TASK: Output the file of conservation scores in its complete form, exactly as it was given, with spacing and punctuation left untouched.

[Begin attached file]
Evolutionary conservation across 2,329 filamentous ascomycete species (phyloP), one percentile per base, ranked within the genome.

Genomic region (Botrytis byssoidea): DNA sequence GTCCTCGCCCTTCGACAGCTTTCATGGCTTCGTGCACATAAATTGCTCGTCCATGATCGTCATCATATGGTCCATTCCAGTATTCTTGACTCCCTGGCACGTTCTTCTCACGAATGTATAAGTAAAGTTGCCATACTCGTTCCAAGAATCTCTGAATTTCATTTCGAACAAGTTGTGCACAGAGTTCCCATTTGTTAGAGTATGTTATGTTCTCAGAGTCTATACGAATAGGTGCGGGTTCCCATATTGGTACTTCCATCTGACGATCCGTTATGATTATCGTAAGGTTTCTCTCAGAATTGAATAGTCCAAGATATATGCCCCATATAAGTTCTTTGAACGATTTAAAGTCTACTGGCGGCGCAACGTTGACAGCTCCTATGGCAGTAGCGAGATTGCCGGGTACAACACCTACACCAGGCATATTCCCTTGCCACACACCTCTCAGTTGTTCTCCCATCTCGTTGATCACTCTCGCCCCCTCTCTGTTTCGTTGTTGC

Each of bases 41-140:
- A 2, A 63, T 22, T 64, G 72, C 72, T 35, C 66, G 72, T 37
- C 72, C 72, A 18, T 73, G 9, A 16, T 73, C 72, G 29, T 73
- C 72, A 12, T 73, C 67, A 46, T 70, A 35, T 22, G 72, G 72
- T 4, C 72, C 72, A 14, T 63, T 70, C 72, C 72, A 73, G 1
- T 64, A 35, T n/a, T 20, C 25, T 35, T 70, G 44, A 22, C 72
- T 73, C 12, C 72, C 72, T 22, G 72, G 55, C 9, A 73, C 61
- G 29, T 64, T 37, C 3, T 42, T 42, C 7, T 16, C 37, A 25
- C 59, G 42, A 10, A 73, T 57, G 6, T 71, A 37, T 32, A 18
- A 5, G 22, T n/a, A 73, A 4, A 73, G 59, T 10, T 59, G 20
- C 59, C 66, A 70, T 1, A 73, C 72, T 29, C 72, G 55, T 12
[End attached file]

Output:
Evolutionary conservation across 2,329 filamentous ascomycete species (phyloP), one percentile per base, ranked within the genome.

Genomic region (Botrytis byssoidea): DNA sequence GTCCTCGCCCTTCGACAGCTTTCATGGCTTCGTGCACATAAATTGCTCGTCCATGATCGTCATCATATGGTCCATTCCAGTATTCTTGACTCCCTGGCACGTTCTTCTCACGAATGTATAAGTAAAGTTGCCATACTCGTTCCAAGAATCTCTGAATTTCATTTCGAACAAGTTGTGCACAGAGTTCCCATTTGTTAGAGTATGTTATGTTCTCAGAGTCTATACGAATAGGTGCGGGTTCCCATATTGGTACTTCCATCTGACGATCCGTTATGATTATCGTAAGGTTTCTCTCAGAATTGAATAGTCCAAGATATATGCCCCATATAAGTTCTTTGAACGATTTAAAGTCTACTGGCGGCGCAACGTTGACAGCTCCTATGGCAGTAGCGAGATTGCCGGGTACAACACCTACACCAGGCATATTCCCTTGCCACACACCTCTCAGTTGTTCTCCCATCTCGTTGATCACTCTCGCCCCCTCTCTGTTTCGTTGTTGC

Each of bases 41-140:
- A 2, A 63, T 22, T 64, G 72, C 72, T 35, C 66, G 72, T 37
- C 72, C 72, A 18, T 73, G 9, A 16, T 73, C 72, G 29, T 73
- C 72, A 12, T 73, C 67, A 46, T 70, A 35, T 22, G 72, G 72
- T 4, C 72, C 72, A 14, T 63, T 70, C 72, C 72, A 73, G 1
- T 64, A 35, T n/a, T 20, C 25, T 35, T 70, G 44, A 22, C 72
- T 73, C 12, C 72, C 72, T 22, G 72, G 55, C 9, A 73, C 61
- G 29, T 64, T 37, C 3, T 42, T 42, C 7, T 16, C 37, A 25
- C 59, G 42, A 10, A 73, T 57, G 6, T 71, A 37, T 32, A 18
- A 5, G 22, T n/a, A 73, A 4, A 73, G 59, T 10, T 59, G 20
- C 59, C 66, A 70, T 1, A 73, C 72, T 29, C 72, G 55, T 12